LCF Council elects Terry Walker as mayor, reflects on Mike Davitt’s year at the helm

With words of respect and admiration for outgoing La Cañada Mayor Mike Davitt and a list of goals for the year ahead, Terry Walker was seated as the city’s new mayor in an annual reorganization meeting of the City Council Tuesday.

Before the appointment, Davitt reflected on the past year and expressed his appreciation to his fellow council members, city staff, family members and the public for their support.


“It’s been a crazy year. But I think we got a lot done, and I’m very excited about that,” he said. “I think there’s a lot more to do and I have every confidence in whoever the next mayor will be.”

During the reorganization, a unanimous vote brought Walker to the helm, marking her first time serving as mayor since she was appointed to the council in 2015. In a playful demonstration, she held up one of Davitt’s shoes (on loan from his wife, Alison) and then placed her own heel inside it.


“I think I still have a lot of room for growth,” Walker said before addressing Davitt. “I will try to live up to your shoe size.”

The new mayor offered kind words on the many personal attributes Davitt lent to the council as mayor, commenting on his excellent communication and listening skills, his ease in assuming leadership roles and ability to negotiate in and through tough situations.

“A lot really was accomplished under his mayorship, and we’re all very proud of the state of our city under your tutelage,” she told Davitt.

Walker outlined her goals for the coming year, promising chief areas of focus would be increasing public safety awareness and crime prevention, strengthening economic development as the city revises its Downtown Village Specific Plan and welcomes a new Target store in its Town Center, completing technological upgrades at City Hall and expanding on the work of the La Cañada Flintridge Sister Cities Assn.

In her first order of mayoral business, she oversaw the unanimous appointment of Councilman Len Pieroni to the position of mayor pro tem. Then the newly reorganized council got down to the business of their regular meeting, before presiding over a parting ceremony for Davitt during which gifts, proclamations and fond remembrances flowed freely.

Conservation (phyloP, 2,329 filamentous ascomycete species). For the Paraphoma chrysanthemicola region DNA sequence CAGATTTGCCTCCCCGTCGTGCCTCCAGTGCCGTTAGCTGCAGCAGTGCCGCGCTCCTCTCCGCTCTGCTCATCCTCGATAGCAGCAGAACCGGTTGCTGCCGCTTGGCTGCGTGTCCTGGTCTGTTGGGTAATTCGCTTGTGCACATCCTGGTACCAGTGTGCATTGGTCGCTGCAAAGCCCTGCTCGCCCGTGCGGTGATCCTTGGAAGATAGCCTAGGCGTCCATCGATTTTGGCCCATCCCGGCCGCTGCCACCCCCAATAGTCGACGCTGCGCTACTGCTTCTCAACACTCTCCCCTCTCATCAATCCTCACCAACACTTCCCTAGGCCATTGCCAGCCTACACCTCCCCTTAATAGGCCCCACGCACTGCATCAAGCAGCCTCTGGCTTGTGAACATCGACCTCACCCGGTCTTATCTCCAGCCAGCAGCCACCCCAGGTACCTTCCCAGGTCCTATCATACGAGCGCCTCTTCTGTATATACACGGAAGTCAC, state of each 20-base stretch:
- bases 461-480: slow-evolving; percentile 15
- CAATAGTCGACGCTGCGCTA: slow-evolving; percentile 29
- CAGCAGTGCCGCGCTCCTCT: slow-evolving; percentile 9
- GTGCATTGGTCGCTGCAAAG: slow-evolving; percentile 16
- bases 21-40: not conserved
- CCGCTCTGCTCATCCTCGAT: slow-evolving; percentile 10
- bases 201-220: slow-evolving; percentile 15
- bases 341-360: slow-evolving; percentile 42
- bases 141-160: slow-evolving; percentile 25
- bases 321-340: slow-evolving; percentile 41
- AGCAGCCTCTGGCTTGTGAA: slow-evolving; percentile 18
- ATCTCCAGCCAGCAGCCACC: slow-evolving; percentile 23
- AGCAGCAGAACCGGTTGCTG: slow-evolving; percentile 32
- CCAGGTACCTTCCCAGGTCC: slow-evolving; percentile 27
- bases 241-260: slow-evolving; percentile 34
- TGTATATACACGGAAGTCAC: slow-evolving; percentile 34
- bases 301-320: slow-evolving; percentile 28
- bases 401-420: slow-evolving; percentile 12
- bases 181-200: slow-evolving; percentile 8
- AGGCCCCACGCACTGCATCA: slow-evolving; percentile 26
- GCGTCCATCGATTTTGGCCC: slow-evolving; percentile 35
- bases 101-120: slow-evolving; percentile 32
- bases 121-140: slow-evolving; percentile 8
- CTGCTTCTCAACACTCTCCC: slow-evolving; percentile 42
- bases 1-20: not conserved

Representatives from the offices of state Sen. Anthony Portantino (D-La Cañada Flintridge), Assemblywoman Laura Friedman (D-Glendale) and L.A. County Supervisor Kathryn Barger recognized Davitt for his commitment to La Cañada and the wider community over the past year.

Law enforcement and public safety officials offered their thanks, as did local organizations, including the LCF Trails Council, YMCA of the Foothills and Community Center of La Cañada Flintridge.

City Manager Mark Alexander offered some sincere and some tongue-in-cheek gifts to the mix from staff, including a commemorative plaque, a tie-dyed banner used in last summer’s city-sponsored “Summer of Love” chamber mixer.

Alexander also bestowed upon Davitt police gear alongside the official title of “Undercaptain,” a kid’s tricycle and a Donald Trump figurine that proclaimed “You made La Cañada Flintridge great again. God bless La Cañada Flintridge and God bless America.”

“Thank you Mr. Mayor — you made La Cañada Flintridge great again,” the city manager said.

Treehouse trouble

Speaking in a public comment at the start of Tuesday’s meeting, La Cañada resident John Womack shared his frustrations with a city ordinance that declared a wooden play platform he built for his young children a code violation and called for its removal.

Womack claimed no harm was done to the tree, and that his review of the ordinance referred only to structures built at ground level. He urged council members to revisit the ordinance in a future meeting.

“We’re a family-first community,” Womack said. “When we can no longer build treehouses or play platforms in trees [where] we don’t cut one single branch, we don’t alter the tree and we don’t damage the roots, I don’t know where we’re headed.”

Community Development Director Robert Stanley defended the code violation ruling, stating the city’s tree ordinance requires setbacks between all structures and protected trees, such as the oak in question.

“My understanding is this [platform] is nailed directly to the oak tree,” he said. “You just can’t have it.”

Both Mayor Walker and Mayor Pro Tem Pieroni requested that the matter be placed on a future meeting agenda for further review.

Swimming pool rules

Also Tuesday, council members reviewed the city’s swimming pool enclosure and safety requirements, agreeing to ease up on a previously adopted portion of the 2017 Los Angeles County Building Code that prohibits double doors and openings wider than 4 feet from counting as part of a pool’s enclosure.

“Any sliding door, French door or accordion doors that exceed 4 feet do not meet the L.A. County Code requirement,” Deputy Development Director Susan Koleda told the council. “We’ve had a number of complaints regarding the way L.A. County has been implementing the code requirements.”

Both the county regulations and the statewide Swimming Pool Safety Act, which took effect Jan. 1, require new pool and spa owners or those renovating existing pools and spas to create a pool enclosure and also choose one additional precaution from a list of measures designed to prevent drowning, including mesh fencing, power safety pool covers and alarms that detect when a pool’s surface water tension is disrupted.

For doors providing access to the home to be used as enclosures, regardless of width, the new policy requires homeowners to install a self-latching or self-closing mechanisms or a door alarm. Council members approved the revision, emphasizing the ultimate responsibility lies on homeowners.

“It goes back to the importance of teaching everyone in your home how to swim,” Davitt said.